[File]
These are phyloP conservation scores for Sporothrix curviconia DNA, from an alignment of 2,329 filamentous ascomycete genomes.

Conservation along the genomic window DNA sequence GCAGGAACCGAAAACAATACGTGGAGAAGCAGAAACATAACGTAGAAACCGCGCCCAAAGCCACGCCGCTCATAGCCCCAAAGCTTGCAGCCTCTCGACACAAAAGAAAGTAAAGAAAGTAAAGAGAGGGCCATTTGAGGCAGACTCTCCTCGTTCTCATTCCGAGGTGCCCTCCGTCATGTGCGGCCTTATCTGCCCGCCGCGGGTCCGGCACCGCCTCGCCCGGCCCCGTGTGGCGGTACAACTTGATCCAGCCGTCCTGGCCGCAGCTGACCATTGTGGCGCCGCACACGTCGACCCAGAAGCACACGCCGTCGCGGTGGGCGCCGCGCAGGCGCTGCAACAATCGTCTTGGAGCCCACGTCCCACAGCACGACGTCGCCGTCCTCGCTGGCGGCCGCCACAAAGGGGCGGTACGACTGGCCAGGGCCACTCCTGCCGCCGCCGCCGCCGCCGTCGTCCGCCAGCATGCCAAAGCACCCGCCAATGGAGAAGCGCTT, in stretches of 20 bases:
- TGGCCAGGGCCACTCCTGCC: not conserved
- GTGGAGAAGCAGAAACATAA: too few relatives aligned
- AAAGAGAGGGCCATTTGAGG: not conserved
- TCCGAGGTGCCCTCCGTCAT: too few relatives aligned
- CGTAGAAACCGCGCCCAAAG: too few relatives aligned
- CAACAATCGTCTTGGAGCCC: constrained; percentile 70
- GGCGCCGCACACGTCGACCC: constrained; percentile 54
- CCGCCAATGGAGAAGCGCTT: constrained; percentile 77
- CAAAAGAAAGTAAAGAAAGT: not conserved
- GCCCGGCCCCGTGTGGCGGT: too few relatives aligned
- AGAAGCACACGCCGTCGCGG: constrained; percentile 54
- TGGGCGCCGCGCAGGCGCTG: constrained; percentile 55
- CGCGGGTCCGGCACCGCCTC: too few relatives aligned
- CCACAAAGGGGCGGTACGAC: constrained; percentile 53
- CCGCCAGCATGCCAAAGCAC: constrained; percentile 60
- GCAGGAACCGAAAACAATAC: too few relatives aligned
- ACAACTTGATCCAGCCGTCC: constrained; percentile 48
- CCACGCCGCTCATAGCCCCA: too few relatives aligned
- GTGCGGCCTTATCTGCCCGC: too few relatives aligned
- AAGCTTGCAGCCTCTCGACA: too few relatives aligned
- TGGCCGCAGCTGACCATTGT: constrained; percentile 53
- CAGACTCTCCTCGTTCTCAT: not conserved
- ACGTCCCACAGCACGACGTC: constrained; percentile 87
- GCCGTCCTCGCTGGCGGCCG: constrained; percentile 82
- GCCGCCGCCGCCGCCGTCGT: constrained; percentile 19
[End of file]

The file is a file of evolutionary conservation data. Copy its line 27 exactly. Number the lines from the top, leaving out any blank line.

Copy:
- GCCGCCGCCGCCGCCGTCGT: constrained; percentile 19